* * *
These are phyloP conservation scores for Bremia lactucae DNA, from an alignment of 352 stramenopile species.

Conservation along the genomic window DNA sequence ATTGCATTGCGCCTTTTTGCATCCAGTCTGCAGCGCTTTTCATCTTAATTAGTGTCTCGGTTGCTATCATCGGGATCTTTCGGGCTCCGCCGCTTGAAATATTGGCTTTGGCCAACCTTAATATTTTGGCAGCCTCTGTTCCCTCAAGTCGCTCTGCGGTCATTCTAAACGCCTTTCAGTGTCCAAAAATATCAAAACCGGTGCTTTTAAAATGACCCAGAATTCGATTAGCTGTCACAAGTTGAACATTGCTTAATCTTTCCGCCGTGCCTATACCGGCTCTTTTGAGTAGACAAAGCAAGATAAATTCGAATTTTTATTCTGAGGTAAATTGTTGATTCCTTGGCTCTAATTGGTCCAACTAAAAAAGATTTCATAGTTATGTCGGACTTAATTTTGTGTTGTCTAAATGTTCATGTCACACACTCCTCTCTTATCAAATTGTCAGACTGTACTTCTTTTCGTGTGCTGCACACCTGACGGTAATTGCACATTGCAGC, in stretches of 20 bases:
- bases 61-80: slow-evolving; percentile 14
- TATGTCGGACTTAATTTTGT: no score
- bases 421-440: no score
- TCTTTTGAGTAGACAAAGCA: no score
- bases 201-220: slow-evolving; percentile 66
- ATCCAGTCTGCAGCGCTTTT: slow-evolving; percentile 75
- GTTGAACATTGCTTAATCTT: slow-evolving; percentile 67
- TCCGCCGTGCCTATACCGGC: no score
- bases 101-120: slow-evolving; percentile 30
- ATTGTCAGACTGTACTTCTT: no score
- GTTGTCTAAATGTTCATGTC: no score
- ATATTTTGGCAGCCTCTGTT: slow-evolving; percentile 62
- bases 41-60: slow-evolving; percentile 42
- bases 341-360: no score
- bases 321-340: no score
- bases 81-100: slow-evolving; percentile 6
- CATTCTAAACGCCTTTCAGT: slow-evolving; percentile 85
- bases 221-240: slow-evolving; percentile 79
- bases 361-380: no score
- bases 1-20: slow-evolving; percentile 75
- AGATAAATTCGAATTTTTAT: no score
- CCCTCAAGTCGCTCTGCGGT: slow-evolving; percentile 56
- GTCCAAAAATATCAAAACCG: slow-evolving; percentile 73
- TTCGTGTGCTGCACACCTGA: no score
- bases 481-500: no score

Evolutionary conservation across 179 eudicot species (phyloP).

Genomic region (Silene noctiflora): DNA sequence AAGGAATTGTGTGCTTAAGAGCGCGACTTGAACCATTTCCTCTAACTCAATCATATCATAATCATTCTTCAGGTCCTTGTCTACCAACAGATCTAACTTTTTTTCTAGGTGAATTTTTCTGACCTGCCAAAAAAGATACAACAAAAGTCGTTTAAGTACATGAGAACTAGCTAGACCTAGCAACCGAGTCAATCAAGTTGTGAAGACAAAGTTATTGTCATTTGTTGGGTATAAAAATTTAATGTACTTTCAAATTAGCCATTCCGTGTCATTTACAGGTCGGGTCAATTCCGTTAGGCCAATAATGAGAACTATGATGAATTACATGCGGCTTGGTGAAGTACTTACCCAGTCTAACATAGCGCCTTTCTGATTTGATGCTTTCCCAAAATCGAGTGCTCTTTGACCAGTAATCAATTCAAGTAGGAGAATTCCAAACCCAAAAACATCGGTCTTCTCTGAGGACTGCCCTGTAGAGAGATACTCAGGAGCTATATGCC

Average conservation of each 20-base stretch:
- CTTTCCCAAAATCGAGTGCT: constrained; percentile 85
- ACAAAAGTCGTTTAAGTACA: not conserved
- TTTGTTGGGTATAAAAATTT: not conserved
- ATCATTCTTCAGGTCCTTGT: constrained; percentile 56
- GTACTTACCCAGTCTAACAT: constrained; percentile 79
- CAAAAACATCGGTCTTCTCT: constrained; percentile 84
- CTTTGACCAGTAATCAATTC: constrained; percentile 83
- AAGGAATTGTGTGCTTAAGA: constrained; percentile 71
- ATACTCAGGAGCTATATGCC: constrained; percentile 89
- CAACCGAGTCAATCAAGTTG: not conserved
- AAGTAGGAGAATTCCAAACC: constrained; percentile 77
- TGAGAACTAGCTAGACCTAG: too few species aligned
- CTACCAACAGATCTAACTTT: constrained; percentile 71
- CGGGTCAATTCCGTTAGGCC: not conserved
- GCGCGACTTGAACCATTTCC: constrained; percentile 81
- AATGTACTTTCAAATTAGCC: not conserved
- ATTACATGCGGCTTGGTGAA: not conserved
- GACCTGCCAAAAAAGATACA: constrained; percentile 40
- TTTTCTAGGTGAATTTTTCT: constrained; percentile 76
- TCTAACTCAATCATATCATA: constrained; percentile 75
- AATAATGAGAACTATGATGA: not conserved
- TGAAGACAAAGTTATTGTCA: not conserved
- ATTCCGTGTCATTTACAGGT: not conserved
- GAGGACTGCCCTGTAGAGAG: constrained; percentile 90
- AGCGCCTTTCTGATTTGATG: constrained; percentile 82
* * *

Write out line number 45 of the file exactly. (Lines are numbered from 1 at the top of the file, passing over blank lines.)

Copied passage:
- GCGCGACTTGAACCATTTCC: constrained; percentile 81